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It(Uranus) rotates on its side, tilted almost 98 degrees from the plane of its orbit around the sun. The axis of its magnetic field is tilted too, at a 59-degree angle from the rotational axis. The magnetic field is also off-center, with the field lines emerging about a third of the way toward the south pole. (source)

Neptune's magnetic field is tilted 47 from the planet's rotation axis and is offset at least 0.55 radii, about 8,500 mi (13,500 km) from the physical center. The dynamo electric currents produced within the planet, therefore, must be relatively closer to the surface than for Earth, Jupiter, or Saturn. Because of its unusual orientation, and the tilt of the planet's rotation axis, Neptune's magnetic field goes through dramatic changes as the planet rotates in the solar wind. (source)

So, it is well established that the magnetic axis of Uranus and Neptune is off-center and due to this, the planets faces the following consequences:

  1. the magnetosphere is irregular
  2. the strength of magnetic field varies, almost opening and closing periodically as the magnetic field lines disconnect and reconnect
  3. the orientation of magnetic field changes constantly.

But, why is the magnetic axis off-center in the first place? I found no source answering that. Is it due to alignment/orbit/internal heating mechanism of the planets?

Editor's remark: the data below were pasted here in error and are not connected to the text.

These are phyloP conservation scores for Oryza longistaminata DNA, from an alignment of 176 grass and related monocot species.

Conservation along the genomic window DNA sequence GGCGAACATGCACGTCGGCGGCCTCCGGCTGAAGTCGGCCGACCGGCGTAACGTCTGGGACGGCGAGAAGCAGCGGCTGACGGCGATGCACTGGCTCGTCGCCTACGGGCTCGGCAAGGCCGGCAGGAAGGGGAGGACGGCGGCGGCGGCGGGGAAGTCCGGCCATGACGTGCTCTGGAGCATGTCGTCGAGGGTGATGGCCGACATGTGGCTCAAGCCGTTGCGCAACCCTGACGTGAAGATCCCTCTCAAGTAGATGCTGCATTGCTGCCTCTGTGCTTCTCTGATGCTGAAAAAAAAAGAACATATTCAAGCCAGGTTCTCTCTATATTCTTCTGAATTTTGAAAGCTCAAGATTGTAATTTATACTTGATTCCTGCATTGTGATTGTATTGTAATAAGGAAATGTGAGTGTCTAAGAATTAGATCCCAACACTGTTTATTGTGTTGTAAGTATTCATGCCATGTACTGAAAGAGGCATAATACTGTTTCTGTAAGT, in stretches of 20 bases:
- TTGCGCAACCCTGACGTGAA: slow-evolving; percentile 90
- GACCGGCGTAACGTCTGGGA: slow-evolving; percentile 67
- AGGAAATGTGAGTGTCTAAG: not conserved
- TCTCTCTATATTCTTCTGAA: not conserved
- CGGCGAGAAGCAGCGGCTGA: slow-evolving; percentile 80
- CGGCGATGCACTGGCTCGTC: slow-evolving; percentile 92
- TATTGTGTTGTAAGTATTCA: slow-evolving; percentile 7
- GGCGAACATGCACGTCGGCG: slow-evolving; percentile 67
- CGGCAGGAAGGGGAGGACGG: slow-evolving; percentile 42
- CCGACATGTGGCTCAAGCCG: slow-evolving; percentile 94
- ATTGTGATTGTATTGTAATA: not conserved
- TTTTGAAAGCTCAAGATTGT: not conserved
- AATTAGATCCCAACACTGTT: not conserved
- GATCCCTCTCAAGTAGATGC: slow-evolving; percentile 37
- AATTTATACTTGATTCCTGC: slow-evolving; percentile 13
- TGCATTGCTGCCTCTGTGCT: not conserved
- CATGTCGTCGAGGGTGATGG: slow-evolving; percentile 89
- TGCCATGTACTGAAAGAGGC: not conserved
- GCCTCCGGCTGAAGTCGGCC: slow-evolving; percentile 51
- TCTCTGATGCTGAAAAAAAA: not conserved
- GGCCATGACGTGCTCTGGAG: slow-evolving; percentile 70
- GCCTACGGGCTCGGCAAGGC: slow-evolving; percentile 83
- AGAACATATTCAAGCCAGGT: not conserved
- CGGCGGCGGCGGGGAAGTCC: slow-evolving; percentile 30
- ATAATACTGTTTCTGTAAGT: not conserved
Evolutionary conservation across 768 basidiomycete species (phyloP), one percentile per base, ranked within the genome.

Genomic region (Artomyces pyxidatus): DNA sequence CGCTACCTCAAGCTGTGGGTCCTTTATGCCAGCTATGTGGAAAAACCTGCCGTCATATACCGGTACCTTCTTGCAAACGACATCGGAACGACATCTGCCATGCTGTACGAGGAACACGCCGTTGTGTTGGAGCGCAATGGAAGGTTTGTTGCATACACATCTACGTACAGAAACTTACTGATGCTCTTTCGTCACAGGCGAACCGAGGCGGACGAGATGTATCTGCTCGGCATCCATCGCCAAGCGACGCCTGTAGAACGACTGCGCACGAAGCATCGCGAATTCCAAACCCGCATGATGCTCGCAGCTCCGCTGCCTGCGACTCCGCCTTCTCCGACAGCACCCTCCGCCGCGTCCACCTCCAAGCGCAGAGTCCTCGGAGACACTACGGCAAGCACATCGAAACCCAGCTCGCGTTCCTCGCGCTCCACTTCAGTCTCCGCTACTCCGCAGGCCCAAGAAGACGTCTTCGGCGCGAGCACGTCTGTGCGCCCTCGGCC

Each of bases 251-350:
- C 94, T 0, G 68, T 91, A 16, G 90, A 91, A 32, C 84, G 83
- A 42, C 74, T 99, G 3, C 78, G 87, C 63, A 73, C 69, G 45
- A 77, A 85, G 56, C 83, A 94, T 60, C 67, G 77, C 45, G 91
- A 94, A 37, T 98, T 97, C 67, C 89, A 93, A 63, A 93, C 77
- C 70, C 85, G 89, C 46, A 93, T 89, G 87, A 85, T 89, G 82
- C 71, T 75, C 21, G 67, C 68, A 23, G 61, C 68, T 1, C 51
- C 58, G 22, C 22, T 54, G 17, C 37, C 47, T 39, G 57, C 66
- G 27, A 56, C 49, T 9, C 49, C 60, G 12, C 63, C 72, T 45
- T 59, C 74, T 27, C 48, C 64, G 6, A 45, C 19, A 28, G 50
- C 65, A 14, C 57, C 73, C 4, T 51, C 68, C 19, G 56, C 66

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    $\begingroup$ My understanding is that it is because the electrically conductive fluid layer that is the seat of the dynamo is much closer to the surface than it is in say Jupiter, Saturn or either the Earth. But I will be interesting to hear about the latest research... $\endgroup$
    – ProfRob
    May 20, 2021 at 12:36
  • $\begingroup$ rotational axis and magnetic axis are generally not co-aligened (yet usually share a common centre much better than for these two ice giants). There's an article in Nature by Jonathan Aurnou (2004): nature.com/articles/428134a $\endgroup$ May 20, 2021 at 15:11
  • $\begingroup$ Note that those two images are not complete pictures of the Uranian and Neptunian magnetic fields. The planets host strong quadrupola magnetic components, all of which, in those pictures of the field lines, are assigned to the strength of one dipole. $\endgroup$ May 20, 2021 at 21:58

1 Answer 1


Disclaimer: This answer is inspired by Magnetic fields of Uranus and Neptune: Metallic fluid hydrogen by Nellis [2017], who explains the center offset of the ice-giants' magnetic fields by contrasting them with Earth's magnetic field.

Earth's axisymmetric magnetic field

The most researched magnetic field in our Solar System is, of course, Earth. Nellis 2017 explains how coupling between the rotational motion and convective dynamo motions in the Earth's outer core cause the magnetic axis to drive towards alignment to the spin axis:

Because rotational motion (RM) of Earth is strongly coupled into convective dynamo (CD) motions of its fluid-Fe outer core, planetary RM stabilizes convective motions that generate a dipolar magnetic field. If a convective fluctuation occurs which tends to destabilize a given dipolar axis, then strong RM-CD coupling either drives convective motions that essentially restore the initial orientation or CD fluctuations that drive the initial magnetic axes out of orientational equilibrium are so strong that RM-CD coupling eventually drives the dipolar axis into an alignment anti-parallel to its initial one.